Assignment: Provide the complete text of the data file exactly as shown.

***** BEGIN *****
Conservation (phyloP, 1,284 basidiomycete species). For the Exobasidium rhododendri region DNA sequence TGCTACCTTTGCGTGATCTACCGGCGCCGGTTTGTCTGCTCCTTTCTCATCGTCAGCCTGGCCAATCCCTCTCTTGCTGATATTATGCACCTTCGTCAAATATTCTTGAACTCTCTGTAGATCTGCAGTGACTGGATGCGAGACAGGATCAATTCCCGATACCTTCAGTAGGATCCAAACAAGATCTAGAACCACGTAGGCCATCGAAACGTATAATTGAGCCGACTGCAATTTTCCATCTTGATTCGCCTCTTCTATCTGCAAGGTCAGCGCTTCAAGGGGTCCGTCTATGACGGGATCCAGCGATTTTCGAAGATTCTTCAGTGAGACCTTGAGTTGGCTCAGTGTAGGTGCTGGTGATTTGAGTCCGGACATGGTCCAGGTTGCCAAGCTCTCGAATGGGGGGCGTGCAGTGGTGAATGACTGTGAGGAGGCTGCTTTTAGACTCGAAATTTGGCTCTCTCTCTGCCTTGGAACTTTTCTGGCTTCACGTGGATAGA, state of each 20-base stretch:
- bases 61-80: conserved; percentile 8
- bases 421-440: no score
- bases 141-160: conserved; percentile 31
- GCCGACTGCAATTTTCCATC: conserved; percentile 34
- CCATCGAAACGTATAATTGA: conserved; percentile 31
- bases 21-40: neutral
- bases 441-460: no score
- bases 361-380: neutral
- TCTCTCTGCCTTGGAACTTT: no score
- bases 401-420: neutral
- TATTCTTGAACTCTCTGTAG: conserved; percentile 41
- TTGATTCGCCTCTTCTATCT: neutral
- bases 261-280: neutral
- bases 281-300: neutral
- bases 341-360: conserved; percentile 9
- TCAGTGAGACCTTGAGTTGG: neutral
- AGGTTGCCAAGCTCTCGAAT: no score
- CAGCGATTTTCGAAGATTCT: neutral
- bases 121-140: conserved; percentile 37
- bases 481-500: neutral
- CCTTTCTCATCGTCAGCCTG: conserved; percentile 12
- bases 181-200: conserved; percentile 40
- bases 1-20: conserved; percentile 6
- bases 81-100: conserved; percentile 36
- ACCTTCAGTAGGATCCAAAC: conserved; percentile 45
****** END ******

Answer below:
Conservation (phyloP, 1,284 basidiomycete species). For the Exobasidium rhododendri region DNA sequence TGCTACCTTTGCGTGATCTACCGGCGCCGGTTTGTCTGCTCCTTTCTCATCGTCAGCCTGGCCAATCCCTCTCTTGCTGATATTATGCACCTTCGTCAAATATTCTTGAACTCTCTGTAGATCTGCAGTGACTGGATGCGAGACAGGATCAATTCCCGATACCTTCAGTAGGATCCAAACAAGATCTAGAACCACGTAGGCCATCGAAACGTATAATTGAGCCGACTGCAATTTTCCATCTTGATTCGCCTCTTCTATCTGCAAGGTCAGCGCTTCAAGGGGTCCGTCTATGACGGGATCCAGCGATTTTCGAAGATTCTTCAGTGAGACCTTGAGTTGGCTCAGTGTAGGTGCTGGTGATTTGAGTCCGGACATGGTCCAGGTTGCCAAGCTCTCGAATGGGGGGCGTGCAGTGGTGAATGACTGTGAGGAGGCTGCTTTTAGACTCGAAATTTGGCTCTCTCTCTGCCTTGGAACTTTTCTGGCTTCACGTGGATAGA, state of each 20-base stretch:
- bases 61-80: conserved; percentile 8
- bases 421-440: no score
- bases 141-160: conserved; percentile 31
- GCCGACTGCAATTTTCCATC: conserved; percentile 34
- CCATCGAAACGTATAATTGA: conserved; percentile 31
- bases 21-40: neutral
- bases 441-460: no score
- bases 361-380: neutral
- TCTCTCTGCCTTGGAACTTT: no score
- bases 401-420: neutral
- TATTCTTGAACTCTCTGTAG: conserved; percentile 41
- TTGATTCGCCTCTTCTATCT: neutral
- bases 261-280: neutral
- bases 281-300: neutral
- bases 341-360: conserved; percentile 9
- TCAGTGAGACCTTGAGTTGG: neutral
- AGGTTGCCAAGCTCTCGAAT: no score
- CAGCGATTTTCGAAGATTCT: neutral
- bases 121-140: conserved; percentile 37
- bases 481-500: neutral
- CCTTTCTCATCGTCAGCCTG: conserved; percentile 12
- bases 181-200: conserved; percentile 40
- bases 1-20: conserved; percentile 6
- bases 81-100: conserved; percentile 36
- ACCTTCAGTAGGATCCAAAC: conserved; percentile 45